3. “Burkina Faso Country Report,” GAN Institute, 2018, https://www.business-anti-corruption.com/country-profiles/burkina-faso.
4. Benjamin Roger, “Burkina: que reproche-t-on aux trois anciens ministres de Blaise Compaoré ?,” JeuneAfrique, 2017, http://www.jeuneafrique.com/229129/politique/burkina-que-reproche-t-on-aux-trois-anciens-ministres-de-blaise-compaor/.
5. “L’ex ministre de la sécurité Jérôme BOUGOUMA arrêté et libéré,” Agence de Presse Labor, April 13, 2015, http://www.laborpresse.net/lex-ministre-de-la-securite-jerome-bougouma-arrete-et-libere/
69c. Application of sanctions
Burkina Faso score: 25/100
It is not clear if offences result in sanctions.
Offences rarely result in sanctions.
Offences sometimes result in appropriate sanctions, but not on a regular basis.
An offence can regularly result in softer sanctions (e.g. administrative fines), but not prosecution or exclusion.
An offence can regularly result in a range of sanctions, including prosecution, exclusion from current and future competitions, or other sanctions, including heavy fines or imprisonment.
Most offences to public procurement regulations rarely result in real sanctions, and often offences to procurement regulation in the defence sector remain unknown (3). From my personal experience working for the military, I have neither seen nor heard that a military official was prosecuted for corruption, even though disciplinary measures are often applied. Also, the government rarely imposes sanctions against officials (2). For example, the United States Department of State 2017 Report states that “on September 6, the Ministry of Justice issued a warrant against the head of the CSC, Nathalie Some, for embezzling 650 million CFA francs ($1.2 million). Some, who was in detention at the MACO since September awaiting trial”. Unfortunately, as of March 2018, Mrs. Some was given provisional release for medical reasons (1), and there is no evidence that she returned to prison.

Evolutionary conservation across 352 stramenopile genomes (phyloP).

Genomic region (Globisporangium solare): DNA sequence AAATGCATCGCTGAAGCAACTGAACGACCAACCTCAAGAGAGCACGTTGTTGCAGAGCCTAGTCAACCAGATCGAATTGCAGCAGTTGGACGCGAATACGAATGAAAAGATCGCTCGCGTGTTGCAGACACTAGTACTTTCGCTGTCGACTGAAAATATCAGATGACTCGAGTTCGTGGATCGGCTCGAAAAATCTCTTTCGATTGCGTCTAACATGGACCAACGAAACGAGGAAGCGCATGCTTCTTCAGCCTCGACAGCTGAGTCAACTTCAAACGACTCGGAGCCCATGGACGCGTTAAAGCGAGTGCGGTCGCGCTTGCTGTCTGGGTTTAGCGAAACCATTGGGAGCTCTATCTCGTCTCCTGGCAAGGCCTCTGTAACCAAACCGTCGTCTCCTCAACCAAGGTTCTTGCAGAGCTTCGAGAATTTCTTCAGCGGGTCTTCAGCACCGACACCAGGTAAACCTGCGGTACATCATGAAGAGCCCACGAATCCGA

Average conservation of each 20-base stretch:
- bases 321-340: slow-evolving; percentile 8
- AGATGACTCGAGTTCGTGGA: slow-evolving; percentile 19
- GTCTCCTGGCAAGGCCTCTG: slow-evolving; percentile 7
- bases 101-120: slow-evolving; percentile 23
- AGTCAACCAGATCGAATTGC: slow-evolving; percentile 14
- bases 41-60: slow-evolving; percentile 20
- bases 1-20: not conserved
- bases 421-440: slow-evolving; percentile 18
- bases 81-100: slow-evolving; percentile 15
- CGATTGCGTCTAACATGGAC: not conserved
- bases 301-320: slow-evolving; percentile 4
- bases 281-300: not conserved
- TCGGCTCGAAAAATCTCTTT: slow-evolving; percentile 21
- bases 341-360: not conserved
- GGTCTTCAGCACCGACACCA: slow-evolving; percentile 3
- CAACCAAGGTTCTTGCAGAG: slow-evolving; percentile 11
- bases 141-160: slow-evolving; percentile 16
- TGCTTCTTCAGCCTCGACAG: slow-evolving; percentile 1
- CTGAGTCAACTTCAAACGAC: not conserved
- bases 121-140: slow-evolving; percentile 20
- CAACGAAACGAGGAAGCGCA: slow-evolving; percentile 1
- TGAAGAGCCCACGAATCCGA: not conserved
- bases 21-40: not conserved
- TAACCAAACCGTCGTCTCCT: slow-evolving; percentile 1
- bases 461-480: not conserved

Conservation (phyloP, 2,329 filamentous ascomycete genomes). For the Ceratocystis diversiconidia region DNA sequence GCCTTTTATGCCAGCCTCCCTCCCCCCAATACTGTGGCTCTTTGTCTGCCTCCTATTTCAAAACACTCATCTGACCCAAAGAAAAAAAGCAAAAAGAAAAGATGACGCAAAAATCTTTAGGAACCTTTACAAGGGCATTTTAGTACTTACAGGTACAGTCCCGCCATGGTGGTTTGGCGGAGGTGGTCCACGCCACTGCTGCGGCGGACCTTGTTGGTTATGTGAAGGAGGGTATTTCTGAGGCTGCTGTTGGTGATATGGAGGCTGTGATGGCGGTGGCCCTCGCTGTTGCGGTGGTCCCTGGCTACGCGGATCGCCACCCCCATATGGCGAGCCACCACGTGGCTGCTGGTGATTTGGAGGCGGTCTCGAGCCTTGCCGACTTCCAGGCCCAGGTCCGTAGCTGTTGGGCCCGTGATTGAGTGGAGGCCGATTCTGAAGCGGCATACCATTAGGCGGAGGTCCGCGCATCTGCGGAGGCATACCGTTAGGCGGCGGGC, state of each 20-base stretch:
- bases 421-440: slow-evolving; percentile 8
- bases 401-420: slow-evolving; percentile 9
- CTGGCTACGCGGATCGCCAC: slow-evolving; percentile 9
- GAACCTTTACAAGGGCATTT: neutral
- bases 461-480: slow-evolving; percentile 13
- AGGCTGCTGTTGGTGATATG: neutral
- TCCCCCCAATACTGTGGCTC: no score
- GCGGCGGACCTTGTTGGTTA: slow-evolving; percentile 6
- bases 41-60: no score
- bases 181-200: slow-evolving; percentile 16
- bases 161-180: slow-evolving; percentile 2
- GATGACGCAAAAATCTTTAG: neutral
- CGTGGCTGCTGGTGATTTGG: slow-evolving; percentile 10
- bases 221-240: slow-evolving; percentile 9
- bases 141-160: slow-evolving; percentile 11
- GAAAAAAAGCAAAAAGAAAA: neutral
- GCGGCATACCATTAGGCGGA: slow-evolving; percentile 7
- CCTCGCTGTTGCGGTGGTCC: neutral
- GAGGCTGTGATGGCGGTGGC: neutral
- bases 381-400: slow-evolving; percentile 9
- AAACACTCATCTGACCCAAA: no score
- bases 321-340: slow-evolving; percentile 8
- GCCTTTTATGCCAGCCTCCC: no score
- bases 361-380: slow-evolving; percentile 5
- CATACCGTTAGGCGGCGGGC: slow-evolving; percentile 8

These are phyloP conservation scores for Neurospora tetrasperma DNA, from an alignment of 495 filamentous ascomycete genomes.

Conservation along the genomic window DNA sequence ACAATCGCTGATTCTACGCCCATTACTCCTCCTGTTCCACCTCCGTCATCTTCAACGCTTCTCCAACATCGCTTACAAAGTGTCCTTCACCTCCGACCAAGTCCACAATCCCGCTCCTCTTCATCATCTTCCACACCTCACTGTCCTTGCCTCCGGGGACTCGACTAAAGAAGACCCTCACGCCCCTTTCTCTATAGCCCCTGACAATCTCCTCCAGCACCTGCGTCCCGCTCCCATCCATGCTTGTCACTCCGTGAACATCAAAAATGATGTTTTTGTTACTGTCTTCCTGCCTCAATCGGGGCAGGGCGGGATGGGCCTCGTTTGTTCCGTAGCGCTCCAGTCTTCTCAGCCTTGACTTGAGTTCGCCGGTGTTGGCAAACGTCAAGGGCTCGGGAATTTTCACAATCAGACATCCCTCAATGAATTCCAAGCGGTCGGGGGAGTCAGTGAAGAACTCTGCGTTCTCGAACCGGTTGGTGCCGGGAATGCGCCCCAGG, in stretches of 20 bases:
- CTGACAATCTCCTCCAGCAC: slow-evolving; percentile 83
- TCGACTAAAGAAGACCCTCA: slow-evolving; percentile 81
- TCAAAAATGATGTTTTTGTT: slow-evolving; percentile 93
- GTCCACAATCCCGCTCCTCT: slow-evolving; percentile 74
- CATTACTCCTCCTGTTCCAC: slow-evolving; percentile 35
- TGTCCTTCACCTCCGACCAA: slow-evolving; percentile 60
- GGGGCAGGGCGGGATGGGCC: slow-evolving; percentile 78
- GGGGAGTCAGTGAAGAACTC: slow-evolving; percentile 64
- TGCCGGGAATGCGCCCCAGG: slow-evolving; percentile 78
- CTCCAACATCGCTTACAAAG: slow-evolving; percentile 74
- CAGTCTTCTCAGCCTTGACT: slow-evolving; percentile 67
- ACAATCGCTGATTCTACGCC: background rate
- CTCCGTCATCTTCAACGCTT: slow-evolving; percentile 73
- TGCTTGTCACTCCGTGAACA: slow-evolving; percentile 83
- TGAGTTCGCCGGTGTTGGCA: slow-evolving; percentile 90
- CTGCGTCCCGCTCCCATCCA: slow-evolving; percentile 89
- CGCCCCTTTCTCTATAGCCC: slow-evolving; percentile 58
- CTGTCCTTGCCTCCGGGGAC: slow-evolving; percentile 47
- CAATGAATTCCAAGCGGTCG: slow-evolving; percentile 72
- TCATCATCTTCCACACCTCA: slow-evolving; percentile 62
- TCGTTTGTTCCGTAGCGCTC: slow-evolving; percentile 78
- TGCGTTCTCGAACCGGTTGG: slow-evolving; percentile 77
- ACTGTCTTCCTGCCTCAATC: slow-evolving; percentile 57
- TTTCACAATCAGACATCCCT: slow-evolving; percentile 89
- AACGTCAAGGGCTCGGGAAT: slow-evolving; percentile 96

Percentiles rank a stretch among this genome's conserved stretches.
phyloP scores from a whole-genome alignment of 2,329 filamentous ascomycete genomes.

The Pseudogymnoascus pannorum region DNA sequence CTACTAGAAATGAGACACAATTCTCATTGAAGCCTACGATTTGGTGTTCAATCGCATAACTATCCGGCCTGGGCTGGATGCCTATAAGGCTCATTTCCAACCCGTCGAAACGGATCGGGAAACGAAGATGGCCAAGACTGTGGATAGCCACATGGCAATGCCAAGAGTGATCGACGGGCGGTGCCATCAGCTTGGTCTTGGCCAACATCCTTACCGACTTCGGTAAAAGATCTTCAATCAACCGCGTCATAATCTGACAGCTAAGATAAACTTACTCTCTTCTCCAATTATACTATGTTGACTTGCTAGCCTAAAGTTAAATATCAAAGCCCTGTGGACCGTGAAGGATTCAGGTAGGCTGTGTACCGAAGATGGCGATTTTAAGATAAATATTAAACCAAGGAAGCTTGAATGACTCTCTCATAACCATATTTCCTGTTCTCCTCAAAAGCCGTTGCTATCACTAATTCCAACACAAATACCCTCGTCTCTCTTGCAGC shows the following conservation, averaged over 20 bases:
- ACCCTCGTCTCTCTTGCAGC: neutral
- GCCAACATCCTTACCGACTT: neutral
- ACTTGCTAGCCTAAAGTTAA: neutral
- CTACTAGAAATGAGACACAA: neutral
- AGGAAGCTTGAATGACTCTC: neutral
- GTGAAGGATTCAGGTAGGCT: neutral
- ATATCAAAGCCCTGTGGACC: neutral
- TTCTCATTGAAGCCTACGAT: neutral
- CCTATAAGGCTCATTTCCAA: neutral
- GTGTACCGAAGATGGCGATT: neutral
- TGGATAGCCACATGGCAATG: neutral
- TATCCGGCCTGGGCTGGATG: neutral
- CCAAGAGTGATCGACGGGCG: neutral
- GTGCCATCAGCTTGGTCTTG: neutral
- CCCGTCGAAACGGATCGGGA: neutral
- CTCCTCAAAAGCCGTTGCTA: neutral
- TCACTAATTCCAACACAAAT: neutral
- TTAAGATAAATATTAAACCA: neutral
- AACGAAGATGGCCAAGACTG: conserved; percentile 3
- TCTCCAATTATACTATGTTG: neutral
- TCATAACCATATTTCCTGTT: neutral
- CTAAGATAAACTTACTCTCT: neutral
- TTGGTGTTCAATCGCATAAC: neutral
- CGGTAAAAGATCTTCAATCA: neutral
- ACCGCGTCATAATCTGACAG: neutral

1. “Burkina Faso: Liberté provisoire pour Nathalie Somé, l’ex présidente du Conseil supérieur de la communication,” NetAfrique, 2018. http://netafrique.net/burkina-faso-liberte-provisoire-pour-nathalie-some-lex-presidente-du-conseil-superieur-de-la-communication/.
2. “Burkina Faso 2017 Human Rights Report,” Bureau of Democracy, United States Department of State, 2017, https://www.state.gov/documents/organization/277217.pdf.
3. Executive Secretary of the National Anti-Corruption Network (REN-LAC), interview with author, June 20, 2018.
Compare scores by country
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|Country||69a. Sanctions||69b. Undue influence||69c. Application of sanctions|
|Algeria||100 / 100||50 / 100||0 / 100|
|Angola||100 / 100||50 / 100||0 / 100|
|Burkina Faso||100 / 100||25 / 100||25 / 100|
|Cameroon||0 / 100||NA||NA|
|Cote d'Ivoire||100 / 100||100 / 100||100 / 100|
|Egypt||0 / 100||NA||NA|
|Ghana||100 / 100||50 / 100||0 / 100|
|Jordan||0 / 100||NA||NA|
|Kuwait||0 / 100||NA||NA|
|Lebanon||100 / 100||0 / 100||0 / 100|
|Mali||50 / 100||25 / 100||25 / 100|
|Morocco||0 / 100||NA||NA|
|Niger||100 / 100||0 / 100||0 / 100|
|Nigeria||NEI||50 / 100||0 / 100|
|Oman||0 / 100||NA||NA|
|Palestine||100 / 100||50 / 100||25 / 100|
|Qatar||0 / 100||NA||NA|
|Saudi Arabia||0 / 100||NA||NA|
|Tunisia||100 / 100||75 / 100||50 / 100|
|United Arab Emirates||0 / 100||NA||NA|